JOK: Not to get you all in your business, but did you get this encouragement from your parents? 


NRG: Yeah, my parents were on it. Just very encouraging. My dad was the one to take me to my first jazz class when I was very little, and when he first took me, he had to convince the people that that’s what I wanted to do. He was an advocate to give me a space to not doubt myself. There were things that I didn’t notice growing up, but they really made sure that I was not getting any self-doubt from them because the world was going to do that anyway. So they were always just piling on that “you can do it if you want to try this,” and they encouraged me to try any art form to the fullest extent. They wanted me to practice, and were always asking, “Did you practice this today, did you?” So I have been coming into art with a sense of discipline since I was little. I just had a really good upbringing that way, and now I have this abundance of empowerment to share now, I think.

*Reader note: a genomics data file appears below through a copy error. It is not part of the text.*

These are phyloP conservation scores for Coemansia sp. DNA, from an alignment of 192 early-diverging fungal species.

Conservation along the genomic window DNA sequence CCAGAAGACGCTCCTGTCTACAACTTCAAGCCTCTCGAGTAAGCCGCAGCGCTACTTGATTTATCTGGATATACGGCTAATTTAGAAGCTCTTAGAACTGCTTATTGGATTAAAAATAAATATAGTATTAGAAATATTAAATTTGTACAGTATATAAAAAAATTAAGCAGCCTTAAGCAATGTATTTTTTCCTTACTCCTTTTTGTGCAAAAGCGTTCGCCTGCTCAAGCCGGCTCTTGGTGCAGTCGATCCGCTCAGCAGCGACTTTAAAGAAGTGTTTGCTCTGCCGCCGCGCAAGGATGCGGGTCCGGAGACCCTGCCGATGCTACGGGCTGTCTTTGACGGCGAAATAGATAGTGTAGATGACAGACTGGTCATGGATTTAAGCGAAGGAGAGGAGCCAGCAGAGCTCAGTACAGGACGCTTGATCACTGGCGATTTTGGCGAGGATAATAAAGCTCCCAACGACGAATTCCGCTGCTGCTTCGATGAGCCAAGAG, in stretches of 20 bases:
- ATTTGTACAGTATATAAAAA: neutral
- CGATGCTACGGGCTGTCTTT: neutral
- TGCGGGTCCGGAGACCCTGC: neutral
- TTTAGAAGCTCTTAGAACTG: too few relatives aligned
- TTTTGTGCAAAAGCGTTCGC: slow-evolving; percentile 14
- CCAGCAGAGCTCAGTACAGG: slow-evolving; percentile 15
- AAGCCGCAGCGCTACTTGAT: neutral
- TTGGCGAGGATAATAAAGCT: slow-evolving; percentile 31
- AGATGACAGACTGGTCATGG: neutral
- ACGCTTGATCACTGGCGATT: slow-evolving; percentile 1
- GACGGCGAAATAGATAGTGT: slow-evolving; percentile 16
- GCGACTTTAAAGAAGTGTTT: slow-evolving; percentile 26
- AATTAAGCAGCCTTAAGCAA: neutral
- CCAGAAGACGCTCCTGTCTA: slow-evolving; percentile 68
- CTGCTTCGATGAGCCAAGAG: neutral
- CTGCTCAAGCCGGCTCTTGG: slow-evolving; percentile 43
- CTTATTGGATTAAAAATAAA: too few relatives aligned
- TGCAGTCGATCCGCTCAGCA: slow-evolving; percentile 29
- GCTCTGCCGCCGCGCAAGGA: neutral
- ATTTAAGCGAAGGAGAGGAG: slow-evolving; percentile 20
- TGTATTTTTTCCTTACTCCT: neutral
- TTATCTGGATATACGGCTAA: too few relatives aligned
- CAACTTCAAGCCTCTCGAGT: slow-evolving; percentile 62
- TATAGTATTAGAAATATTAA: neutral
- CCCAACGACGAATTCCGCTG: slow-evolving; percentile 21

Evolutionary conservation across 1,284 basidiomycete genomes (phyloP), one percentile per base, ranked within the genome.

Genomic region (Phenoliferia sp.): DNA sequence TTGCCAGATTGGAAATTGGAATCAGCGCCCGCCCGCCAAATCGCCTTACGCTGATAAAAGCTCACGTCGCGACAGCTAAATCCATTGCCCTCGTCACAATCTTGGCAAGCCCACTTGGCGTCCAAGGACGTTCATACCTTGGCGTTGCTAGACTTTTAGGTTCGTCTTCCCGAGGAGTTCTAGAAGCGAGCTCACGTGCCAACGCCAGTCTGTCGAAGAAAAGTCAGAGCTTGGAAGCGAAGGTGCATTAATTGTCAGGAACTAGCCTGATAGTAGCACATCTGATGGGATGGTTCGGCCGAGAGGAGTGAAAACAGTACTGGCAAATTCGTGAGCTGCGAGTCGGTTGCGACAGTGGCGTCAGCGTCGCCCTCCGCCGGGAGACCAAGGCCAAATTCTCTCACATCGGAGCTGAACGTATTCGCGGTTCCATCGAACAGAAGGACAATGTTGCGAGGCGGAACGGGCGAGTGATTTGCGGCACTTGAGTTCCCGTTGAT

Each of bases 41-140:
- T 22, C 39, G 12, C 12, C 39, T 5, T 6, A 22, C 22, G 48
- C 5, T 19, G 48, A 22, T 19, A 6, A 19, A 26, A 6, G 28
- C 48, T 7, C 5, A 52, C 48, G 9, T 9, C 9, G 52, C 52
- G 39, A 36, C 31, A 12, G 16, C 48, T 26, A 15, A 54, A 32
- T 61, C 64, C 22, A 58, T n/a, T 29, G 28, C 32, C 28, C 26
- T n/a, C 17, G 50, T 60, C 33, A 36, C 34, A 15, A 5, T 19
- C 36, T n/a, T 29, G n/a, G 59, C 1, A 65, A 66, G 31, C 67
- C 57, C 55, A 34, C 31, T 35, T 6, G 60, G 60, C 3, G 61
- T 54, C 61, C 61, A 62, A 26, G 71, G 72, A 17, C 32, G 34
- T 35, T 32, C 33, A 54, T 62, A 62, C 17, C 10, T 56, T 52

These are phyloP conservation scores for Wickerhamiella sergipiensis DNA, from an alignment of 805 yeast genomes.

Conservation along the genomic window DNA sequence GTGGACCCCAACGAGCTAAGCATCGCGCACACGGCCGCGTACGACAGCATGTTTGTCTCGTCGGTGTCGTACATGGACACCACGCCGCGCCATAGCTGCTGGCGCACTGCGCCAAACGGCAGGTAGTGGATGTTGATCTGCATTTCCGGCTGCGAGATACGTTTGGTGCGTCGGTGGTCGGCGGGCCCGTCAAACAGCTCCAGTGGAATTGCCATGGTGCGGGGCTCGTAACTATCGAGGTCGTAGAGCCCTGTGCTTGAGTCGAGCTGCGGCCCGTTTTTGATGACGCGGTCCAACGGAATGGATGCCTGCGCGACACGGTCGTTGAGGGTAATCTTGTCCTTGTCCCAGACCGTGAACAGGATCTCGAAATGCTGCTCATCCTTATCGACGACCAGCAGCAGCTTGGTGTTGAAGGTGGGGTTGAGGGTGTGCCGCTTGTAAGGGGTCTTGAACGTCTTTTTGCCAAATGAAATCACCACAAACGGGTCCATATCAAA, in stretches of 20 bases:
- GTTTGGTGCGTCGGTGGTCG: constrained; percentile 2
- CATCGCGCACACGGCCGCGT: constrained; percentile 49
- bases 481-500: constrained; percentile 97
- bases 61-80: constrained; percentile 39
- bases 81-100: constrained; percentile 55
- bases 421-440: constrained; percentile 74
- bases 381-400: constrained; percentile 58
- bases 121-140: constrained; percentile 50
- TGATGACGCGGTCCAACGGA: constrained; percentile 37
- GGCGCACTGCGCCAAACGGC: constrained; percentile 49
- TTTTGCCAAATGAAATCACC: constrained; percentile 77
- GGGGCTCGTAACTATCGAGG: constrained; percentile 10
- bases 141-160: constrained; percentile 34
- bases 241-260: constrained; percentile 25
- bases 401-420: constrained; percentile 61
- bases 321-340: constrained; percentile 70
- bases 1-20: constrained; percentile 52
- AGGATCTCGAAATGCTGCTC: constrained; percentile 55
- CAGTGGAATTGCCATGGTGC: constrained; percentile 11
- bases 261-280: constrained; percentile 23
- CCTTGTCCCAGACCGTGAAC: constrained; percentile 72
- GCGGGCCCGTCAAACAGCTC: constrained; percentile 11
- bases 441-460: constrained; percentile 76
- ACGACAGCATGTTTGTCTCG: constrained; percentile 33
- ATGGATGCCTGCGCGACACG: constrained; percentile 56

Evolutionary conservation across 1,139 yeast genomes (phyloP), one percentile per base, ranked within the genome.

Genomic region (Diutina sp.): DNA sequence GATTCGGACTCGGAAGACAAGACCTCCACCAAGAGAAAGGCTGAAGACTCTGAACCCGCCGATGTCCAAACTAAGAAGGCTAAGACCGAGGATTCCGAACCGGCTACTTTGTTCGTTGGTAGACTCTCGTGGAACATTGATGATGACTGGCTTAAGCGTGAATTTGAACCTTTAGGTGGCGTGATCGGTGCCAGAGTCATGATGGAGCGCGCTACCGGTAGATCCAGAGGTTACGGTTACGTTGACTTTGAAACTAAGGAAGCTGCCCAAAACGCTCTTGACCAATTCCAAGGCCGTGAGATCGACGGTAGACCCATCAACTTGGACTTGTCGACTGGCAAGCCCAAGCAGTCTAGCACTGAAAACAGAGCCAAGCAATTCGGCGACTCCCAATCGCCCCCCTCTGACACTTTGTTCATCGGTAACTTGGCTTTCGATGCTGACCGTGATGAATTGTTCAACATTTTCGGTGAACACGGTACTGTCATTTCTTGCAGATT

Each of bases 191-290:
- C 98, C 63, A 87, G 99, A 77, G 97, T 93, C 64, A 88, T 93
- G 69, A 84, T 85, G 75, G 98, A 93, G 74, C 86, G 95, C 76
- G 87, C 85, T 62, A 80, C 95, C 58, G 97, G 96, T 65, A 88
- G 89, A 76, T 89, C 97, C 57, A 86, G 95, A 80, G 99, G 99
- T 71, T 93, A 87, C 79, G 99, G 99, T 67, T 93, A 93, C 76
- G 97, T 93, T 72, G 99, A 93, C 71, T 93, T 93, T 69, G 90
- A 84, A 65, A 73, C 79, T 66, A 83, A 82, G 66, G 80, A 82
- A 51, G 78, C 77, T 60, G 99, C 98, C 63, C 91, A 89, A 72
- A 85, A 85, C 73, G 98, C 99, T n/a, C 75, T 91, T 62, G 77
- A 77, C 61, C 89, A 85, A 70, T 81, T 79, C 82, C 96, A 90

JOK: Beautiful, and you just continue to share all of that Goodly abundance. Thank you so much for this. 


NRG: Thanks! 


Nicholas Goodly is the author of Black Swim (Copper Canyon, 2022). They are a  team member of the performing arts platform Fly on a Wall and assistant poetry editor for The Southeast Review. Nicholas was a finalist for the 2020 Jake Adam York Prize, runner-up for the 2019 Cave Canem Poetry Prize, and recipient of the 2017 Poetry Society of America Chapbook Fellowship, among other awards. Their work has appeared in The New Yorker, Boston Review, BOMB, The Poetry Project, Lambda Literary, Narrative Magazine,  and elsewhere.


jaamil olawale kosoko is a multi-spirited Nigerian American author, performance artist, and curator of Yoruba and Natchez descent originally from Detroit, MI. Kosoko is the author of Black Body Amnesia: Poems and Other Speech Acts, published in 2022. They are a 2020 Pew Fellow in the Arts, 2019 NYSCA/NYFA Artist Fellow in Choreography, 2019 NPN Development Fund Awardee, 2017-19 Princeton Arts Fellow, and a 2017 Cave Canem Poetry Fellow. Their creative practice draws from Black study and queer theories of the body, weaving together visual performance, lecture, ritual, and spiritual practice. They currently teach at Princeton University. Visit to learn more. 

Intentional Offerings: jaamil olawale kosoko interviews Nicholas Goodly